Edinburgh International Film Festival

Antichrist (2009)

Starring: Willem Dafoe, Charlotte Gainsbourg

Directed by: Lars von Trier

Rating: 1 2 3 4

Charlotte Gainsbourg and Willem Dafoe in Lars von Trier's Antichrist

Contains strong real sex scenes, bloody violence and self-mutilation. So warned the Edinburgh International Film Festival website, and several notices placed at strategic intervals on the way into the cinema. If I wasn't severely traumatized by the end of this movie, I wanted my money back.

But in fact Antichrist is a far more complex, disturbing and sexually graphic film than I could ever have imagined.

When a nameless couple lose their young son, the therapist husband (Willem Dafoe) attempts to help his wife through the grieving process by forcing her to confront her deepest fear: the woods surrounding a ramshackle holiday cabin in an isolated spot called Eden. But it quickly becomes clear that her increasing paranoia and anxiety began long before their son's death.

Willem Dafoe in Antichrist

Like a cross between Don't Look Now and Evil Dead, with a dash of Misery and a large dose of Danish pretentiousness thrown in, Antichrist is a really quite extraordinary film, combining boldly explicit sex scenes, that express more about the characters' state of mind than any amount of dialogue, with a gnawingly uncomfortable sense of encroaching nature (very) red in tooth and claw, classic horror tropes like the attic full of satanic images and deranged manuscripts, unspeakably brutal (but never gratuitous) violence and some truly awesome cinematography, with gorgeous slow-mo, eerie distortions of the screen and creepy tracking shots entrancing and unnerving in equal measure.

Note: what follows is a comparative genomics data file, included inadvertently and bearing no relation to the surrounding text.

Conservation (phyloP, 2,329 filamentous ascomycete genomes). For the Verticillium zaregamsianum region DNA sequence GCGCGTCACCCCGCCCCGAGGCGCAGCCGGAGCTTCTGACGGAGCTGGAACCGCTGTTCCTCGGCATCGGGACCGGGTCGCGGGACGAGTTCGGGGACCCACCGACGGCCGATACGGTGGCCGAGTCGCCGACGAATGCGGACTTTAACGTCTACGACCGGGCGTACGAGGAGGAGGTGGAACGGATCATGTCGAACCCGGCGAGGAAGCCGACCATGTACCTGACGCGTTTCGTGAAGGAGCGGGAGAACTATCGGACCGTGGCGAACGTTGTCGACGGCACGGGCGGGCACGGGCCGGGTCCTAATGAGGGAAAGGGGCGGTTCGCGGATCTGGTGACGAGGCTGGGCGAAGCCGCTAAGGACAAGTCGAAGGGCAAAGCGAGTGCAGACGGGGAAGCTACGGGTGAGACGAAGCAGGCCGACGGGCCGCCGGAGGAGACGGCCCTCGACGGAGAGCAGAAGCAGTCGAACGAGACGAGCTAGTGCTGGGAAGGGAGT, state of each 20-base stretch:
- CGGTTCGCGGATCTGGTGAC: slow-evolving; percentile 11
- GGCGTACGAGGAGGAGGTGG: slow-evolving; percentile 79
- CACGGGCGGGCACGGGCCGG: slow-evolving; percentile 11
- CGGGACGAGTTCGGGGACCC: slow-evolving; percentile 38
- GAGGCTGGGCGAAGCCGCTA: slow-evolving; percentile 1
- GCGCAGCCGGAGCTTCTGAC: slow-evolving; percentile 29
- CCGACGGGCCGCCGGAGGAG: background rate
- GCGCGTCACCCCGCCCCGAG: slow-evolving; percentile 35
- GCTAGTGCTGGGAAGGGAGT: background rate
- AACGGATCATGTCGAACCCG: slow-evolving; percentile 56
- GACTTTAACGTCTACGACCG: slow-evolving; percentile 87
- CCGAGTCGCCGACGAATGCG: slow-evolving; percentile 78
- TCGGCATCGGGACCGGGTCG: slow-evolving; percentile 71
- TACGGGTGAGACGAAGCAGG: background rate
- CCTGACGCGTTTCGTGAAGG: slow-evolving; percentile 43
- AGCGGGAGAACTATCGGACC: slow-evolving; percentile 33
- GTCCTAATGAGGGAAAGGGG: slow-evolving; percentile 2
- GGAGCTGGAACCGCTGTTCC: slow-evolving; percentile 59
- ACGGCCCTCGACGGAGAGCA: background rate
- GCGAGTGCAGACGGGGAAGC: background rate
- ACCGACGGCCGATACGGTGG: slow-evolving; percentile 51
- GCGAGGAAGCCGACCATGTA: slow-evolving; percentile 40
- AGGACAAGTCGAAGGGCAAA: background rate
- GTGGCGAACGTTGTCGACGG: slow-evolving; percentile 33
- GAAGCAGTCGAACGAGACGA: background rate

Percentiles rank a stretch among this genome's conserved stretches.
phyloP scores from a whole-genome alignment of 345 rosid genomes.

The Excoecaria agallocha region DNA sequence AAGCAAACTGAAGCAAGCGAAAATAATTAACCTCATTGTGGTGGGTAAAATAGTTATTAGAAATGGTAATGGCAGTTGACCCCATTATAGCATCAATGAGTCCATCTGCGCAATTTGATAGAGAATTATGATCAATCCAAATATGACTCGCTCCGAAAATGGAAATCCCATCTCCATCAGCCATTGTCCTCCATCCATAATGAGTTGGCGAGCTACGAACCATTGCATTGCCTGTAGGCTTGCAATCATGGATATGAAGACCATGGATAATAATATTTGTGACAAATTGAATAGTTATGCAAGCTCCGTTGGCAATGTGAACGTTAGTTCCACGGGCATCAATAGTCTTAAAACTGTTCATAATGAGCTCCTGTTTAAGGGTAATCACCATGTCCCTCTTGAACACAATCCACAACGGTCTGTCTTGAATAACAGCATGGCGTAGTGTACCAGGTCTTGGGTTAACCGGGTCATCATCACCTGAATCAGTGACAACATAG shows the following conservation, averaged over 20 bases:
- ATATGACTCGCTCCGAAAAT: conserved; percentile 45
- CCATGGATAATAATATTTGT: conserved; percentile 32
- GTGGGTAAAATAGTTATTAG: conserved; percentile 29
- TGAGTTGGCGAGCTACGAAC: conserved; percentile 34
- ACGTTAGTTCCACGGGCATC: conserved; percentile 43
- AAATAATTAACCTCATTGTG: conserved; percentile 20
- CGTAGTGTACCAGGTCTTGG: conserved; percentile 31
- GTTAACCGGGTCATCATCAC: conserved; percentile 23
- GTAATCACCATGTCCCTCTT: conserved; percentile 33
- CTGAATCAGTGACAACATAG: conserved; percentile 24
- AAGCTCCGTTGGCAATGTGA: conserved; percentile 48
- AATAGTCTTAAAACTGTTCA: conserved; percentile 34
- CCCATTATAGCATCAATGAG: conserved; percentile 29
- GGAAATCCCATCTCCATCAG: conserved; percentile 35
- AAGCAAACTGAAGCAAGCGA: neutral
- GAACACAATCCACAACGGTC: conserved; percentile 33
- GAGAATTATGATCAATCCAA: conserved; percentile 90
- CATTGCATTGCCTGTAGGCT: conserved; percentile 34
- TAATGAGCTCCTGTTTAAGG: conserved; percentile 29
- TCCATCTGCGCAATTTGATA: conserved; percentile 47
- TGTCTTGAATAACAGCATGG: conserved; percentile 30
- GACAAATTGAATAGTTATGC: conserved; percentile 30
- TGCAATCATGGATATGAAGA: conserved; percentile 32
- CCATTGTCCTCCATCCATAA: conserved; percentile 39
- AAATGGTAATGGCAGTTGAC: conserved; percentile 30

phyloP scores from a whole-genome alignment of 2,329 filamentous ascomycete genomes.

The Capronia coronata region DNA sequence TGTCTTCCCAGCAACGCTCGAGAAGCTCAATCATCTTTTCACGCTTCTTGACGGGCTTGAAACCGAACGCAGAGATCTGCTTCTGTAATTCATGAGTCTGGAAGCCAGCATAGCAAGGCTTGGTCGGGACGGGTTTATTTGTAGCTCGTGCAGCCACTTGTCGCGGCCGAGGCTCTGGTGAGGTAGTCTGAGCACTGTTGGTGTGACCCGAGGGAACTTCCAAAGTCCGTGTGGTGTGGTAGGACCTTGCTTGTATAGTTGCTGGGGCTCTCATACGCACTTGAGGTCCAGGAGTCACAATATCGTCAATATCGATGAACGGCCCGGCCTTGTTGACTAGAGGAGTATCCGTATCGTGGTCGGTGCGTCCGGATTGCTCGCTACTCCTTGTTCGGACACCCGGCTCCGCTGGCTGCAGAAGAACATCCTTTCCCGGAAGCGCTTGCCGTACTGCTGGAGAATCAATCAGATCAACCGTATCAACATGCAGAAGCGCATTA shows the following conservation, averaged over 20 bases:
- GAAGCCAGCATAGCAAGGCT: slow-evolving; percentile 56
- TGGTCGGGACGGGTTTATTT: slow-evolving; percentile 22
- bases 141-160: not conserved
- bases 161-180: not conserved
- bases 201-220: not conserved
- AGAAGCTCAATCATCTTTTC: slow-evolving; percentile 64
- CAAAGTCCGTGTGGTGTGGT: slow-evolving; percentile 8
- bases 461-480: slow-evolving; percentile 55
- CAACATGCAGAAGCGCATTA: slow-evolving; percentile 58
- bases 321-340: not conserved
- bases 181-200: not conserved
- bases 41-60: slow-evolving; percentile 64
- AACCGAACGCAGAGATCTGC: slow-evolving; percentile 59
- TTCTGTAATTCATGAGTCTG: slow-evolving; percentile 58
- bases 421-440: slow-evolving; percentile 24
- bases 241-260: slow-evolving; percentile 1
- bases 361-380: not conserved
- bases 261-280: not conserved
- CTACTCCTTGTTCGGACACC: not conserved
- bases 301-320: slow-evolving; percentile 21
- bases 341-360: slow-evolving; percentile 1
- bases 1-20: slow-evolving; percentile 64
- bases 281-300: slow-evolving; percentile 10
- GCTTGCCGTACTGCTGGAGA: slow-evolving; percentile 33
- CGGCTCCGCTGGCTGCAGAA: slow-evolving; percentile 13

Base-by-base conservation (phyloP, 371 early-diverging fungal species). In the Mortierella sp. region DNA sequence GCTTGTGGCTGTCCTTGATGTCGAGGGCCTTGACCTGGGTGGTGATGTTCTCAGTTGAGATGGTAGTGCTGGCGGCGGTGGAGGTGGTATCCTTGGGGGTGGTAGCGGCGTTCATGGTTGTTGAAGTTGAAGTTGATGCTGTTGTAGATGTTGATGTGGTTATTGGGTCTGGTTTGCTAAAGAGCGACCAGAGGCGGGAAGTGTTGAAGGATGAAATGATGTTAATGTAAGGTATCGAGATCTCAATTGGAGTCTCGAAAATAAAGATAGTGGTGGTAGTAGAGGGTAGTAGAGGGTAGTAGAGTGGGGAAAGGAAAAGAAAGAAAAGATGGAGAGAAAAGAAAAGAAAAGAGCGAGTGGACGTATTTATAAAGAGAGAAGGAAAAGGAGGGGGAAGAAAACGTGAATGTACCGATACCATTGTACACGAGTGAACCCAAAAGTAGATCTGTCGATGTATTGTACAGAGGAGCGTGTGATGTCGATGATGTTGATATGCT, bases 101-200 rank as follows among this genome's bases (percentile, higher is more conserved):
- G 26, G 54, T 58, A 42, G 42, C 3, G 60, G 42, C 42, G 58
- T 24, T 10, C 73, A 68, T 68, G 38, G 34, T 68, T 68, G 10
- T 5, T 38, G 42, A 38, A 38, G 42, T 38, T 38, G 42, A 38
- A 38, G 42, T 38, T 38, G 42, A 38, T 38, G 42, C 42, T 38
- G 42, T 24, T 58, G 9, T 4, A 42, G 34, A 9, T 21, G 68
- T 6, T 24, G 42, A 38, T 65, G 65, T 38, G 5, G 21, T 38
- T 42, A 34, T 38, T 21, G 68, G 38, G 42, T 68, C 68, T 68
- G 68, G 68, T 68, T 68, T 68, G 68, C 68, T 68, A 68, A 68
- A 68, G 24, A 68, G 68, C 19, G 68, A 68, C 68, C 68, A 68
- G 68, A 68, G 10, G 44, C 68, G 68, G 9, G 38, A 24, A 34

If Antichrist had been released in the '80s, it would have been banned as a video nasty. But to write it off as sexed-up cruelty would be to do it a great disservice. The film pivots around the powerful theme of male versus female, logic and reason versus passion and emotion. Willem Dafoe is the cold voice of rationality, but he can barely be heard above the raving hysteria of his wife. Yet far from being misogynistic, this is a film that highlights, to terrifying effect, the dangers of a culture so deeply rooted in paternalistic beliefs in the dichotomy between evil, crazy woman and saintly, rational man that women themselves have internalized this way of thinking and come to hate themselves to the point of self-mutilation.

Mostly, then Antichrist is a cinematic tour de force, structurally and stylistically brilliant and featuring superb, brave performances from Willem Dafoe and Charlotte Gainsbourg. However, it is marred by an occasional wearisome sense of its own importance and the odd howling absurdity (the manky 'fox of panic' that looks like Basil Brush being an obvious example). But, dark, intense, compelling and deeply unsettling, like A Clockwork Orange or The Exorcist, this is a film that will mark your soul. If all you want is a scare, I suggest you go see Drag Me To Hell instead, because you may not want that mark there.

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